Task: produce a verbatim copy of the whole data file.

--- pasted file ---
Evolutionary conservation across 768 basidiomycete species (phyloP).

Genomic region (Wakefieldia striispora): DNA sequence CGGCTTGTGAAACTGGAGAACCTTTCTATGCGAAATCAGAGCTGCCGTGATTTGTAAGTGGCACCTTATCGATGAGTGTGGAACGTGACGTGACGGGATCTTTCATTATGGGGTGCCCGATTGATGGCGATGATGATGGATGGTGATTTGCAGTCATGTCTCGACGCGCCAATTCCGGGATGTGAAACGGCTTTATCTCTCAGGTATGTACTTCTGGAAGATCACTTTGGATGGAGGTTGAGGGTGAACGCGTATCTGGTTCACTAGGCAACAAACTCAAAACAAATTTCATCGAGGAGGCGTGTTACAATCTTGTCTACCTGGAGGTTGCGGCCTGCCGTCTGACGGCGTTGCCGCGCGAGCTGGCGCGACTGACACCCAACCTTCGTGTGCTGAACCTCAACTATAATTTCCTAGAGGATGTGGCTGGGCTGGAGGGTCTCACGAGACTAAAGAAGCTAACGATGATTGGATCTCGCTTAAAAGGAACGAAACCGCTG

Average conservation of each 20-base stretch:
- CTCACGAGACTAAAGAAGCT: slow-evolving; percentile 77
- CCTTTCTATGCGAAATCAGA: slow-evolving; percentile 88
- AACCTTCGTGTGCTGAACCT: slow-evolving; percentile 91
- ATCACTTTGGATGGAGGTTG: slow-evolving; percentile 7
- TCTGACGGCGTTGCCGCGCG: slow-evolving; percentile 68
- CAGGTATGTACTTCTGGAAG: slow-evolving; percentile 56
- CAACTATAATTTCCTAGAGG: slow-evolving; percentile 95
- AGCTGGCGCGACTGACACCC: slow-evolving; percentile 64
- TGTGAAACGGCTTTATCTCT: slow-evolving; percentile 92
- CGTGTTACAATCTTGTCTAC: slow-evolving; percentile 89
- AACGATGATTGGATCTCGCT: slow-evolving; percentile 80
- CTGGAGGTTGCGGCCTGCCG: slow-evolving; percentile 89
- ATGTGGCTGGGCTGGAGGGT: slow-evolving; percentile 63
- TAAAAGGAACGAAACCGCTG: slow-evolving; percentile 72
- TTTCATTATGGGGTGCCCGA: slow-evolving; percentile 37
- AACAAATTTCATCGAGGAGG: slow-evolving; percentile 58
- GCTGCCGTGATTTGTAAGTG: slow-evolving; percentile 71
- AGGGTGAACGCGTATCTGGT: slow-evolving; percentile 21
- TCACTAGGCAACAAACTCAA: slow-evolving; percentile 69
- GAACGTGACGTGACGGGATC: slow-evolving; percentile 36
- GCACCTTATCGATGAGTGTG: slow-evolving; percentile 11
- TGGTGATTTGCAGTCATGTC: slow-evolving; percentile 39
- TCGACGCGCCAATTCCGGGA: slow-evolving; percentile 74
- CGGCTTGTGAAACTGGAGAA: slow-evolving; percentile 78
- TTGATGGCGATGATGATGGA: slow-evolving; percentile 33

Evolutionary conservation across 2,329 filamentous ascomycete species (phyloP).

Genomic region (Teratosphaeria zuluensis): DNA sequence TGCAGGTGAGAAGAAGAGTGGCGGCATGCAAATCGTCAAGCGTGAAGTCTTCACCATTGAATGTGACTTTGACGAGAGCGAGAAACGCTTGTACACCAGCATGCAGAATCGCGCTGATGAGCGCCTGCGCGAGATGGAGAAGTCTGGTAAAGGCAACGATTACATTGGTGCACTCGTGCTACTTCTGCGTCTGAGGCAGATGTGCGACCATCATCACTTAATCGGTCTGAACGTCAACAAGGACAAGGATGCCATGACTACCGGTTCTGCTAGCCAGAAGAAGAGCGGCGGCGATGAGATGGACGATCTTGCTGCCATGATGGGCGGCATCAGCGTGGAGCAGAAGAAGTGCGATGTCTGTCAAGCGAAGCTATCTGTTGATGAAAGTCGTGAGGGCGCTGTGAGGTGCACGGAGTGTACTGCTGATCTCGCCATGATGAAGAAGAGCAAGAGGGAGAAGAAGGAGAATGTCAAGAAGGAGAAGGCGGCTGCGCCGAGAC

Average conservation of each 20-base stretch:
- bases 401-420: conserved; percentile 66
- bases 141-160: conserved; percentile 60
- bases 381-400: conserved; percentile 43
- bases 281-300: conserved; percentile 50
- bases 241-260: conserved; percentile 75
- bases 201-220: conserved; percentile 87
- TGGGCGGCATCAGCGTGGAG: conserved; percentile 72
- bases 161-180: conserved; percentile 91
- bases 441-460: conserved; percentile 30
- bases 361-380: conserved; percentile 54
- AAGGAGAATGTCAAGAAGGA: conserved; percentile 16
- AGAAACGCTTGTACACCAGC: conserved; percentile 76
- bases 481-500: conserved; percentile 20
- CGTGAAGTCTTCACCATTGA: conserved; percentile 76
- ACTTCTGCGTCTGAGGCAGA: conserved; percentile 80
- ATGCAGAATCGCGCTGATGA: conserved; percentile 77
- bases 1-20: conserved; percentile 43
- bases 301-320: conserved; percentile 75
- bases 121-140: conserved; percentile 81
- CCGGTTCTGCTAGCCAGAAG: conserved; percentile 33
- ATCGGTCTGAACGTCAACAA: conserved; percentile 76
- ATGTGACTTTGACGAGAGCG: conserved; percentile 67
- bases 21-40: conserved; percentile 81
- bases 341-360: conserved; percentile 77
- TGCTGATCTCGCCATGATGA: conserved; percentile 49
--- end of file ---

Evolutionary conservation across 768 basidiomycete species (phyloP).

Genomic region (Wakefieldia striispora): DNA sequence CGGCTTGTGAAACTGGAGAACCTTTCTATGCGAAATCAGAGCTGCCGTGATTTGTAAGTGGCACCTTATCGATGAGTGTGGAACGTGACGTGACGGGATCTTTCATTATGGGGTGCCCGATTGATGGCGATGATGATGGATGGTGATTTGCAGTCATGTCTCGACGCGCCAATTCCGGGATGTGAAACGGCTTTATCTCTCAGGTATGTACTTCTGGAAGATCACTTTGGATGGAGGTTGAGGGTGAACGCGTATCTGGTTCACTAGGCAACAAACTCAAAACAAATTTCATCGAGGAGGCGTGTTACAATCTTGTCTACCTGGAGGTTGCGGCCTGCCGTCTGACGGCGTTGCCGCGCGAGCTGGCGCGACTGACACCCAACCTTCGTGTGCTGAACCTCAACTATAATTTCCTAGAGGATGTGGCTGGGCTGGAGGGTCTCACGAGACTAAAGAAGCTAACGATGATTGGATCTCGCTTAAAAGGAACGAAACCGCTG

Average conservation of each 20-base stretch:
- CTCACGAGACTAAAGAAGCT: slow-evolving; percentile 77
- CCTTTCTATGCGAAATCAGA: slow-evolving; percentile 88
- AACCTTCGTGTGCTGAACCT: slow-evolving; percentile 91
- ATCACTTTGGATGGAGGTTG: slow-evolving; percentile 7
- TCTGACGGCGTTGCCGCGCG: slow-evolving; percentile 68
- CAGGTATGTACTTCTGGAAG: slow-evolving; percentile 56
- CAACTATAATTTCCTAGAGG: slow-evolving; percentile 95
- AGCTGGCGCGACTGACACCC: slow-evolving; percentile 64
- TGTGAAACGGCTTTATCTCT: slow-evolving; percentile 92
- CGTGTTACAATCTTGTCTAC: slow-evolving; percentile 89
- AACGATGATTGGATCTCGCT: slow-evolving; percentile 80
- CTGGAGGTTGCGGCCTGCCG: slow-evolving; percentile 89
- ATGTGGCTGGGCTGGAGGGT: slow-evolving; percentile 63
- TAAAAGGAACGAAACCGCTG: slow-evolving; percentile 72
- TTTCATTATGGGGTGCCCGA: slow-evolving; percentile 37
- AACAAATTTCATCGAGGAGG: slow-evolving; percentile 58
- GCTGCCGTGATTTGTAAGTG: slow-evolving; percentile 71
- AGGGTGAACGCGTATCTGGT: slow-evolving; percentile 21
- TCACTAGGCAACAAACTCAA: slow-evolving; percentile 69
- GAACGTGACGTGACGGGATC: slow-evolving; percentile 36
- GCACCTTATCGATGAGTGTG: slow-evolving; percentile 11
- TGGTGATTTGCAGTCATGTC: slow-evolving; percentile 39
- TCGACGCGCCAATTCCGGGA: slow-evolving; percentile 74
- CGGCTTGTGAAACTGGAGAA: slow-evolving; percentile 78
- TTGATGGCGATGATGATGGA: slow-evolving; percentile 33

Evolutionary conservation across 2,329 filamentous ascomycete species (phyloP).

Genomic region (Teratosphaeria zuluensis): DNA sequence TGCAGGTGAGAAGAAGAGTGGCGGCATGCAAATCGTCAAGCGTGAAGTCTTCACCATTGAATGTGACTTTGACGAGAGCGAGAAACGCTTGTACACCAGCATGCAGAATCGCGCTGATGAGCGCCTGCGCGAGATGGAGAAGTCTGGTAAAGGCAACGATTACATTGGTGCACTCGTGCTACTTCTGCGTCTGAGGCAGATGTGCGACCATCATCACTTAATCGGTCTGAACGTCAACAAGGACAAGGATGCCATGACTACCGGTTCTGCTAGCCAGAAGAAGAGCGGCGGCGATGAGATGGACGATCTTGCTGCCATGATGGGCGGCATCAGCGTGGAGCAGAAGAAGTGCGATGTCTGTCAAGCGAAGCTATCTGTTGATGAAAGTCGTGAGGGCGCTGTGAGGTGCACGGAGTGTACTGCTGATCTCGCCATGATGAAGAAGAGCAAGAGGGAGAAGAAGGAGAATGTCAAGAAGGAGAAGGCGGCTGCGCCGAGAC

Average conservation of each 20-base stretch:
- bases 401-420: conserved; percentile 66
- bases 141-160: conserved; percentile 60
- bases 381-400: conserved; percentile 43
- bases 281-300: conserved; percentile 50
- bases 241-260: conserved; percentile 75
- bases 201-220: conserved; percentile 87
- TGGGCGGCATCAGCGTGGAG: conserved; percentile 72
- bases 161-180: conserved; percentile 91
- bases 441-460: conserved; percentile 30
- bases 361-380: conserved; percentile 54
- AAGGAGAATGTCAAGAAGGA: conserved; percentile 16
- AGAAACGCTTGTACACCAGC: conserved; percentile 76
- bases 481-500: conserved; percentile 20
- CGTGAAGTCTTCACCATTGA: conserved; percentile 76
- ACTTCTGCGTCTGAGGCAGA: conserved; percentile 80
- ATGCAGAATCGCGCTGATGA: conserved; percentile 77
- bases 1-20: conserved; percentile 43
- bases 301-320: conserved; percentile 75
- bases 121-140: conserved; percentile 81
- CCGGTTCTGCTAGCCAGAAG: conserved; percentile 33
- ATCGGTCTGAACGTCAACAA: conserved; percentile 76
- ATGTGACTTTGACGAGAGCG: conserved; percentile 67
- bases 21-40: conserved; percentile 81
- bases 341-360: conserved; percentile 77
- TGCTGATCTCGCCATGATGA: conserved; percentile 49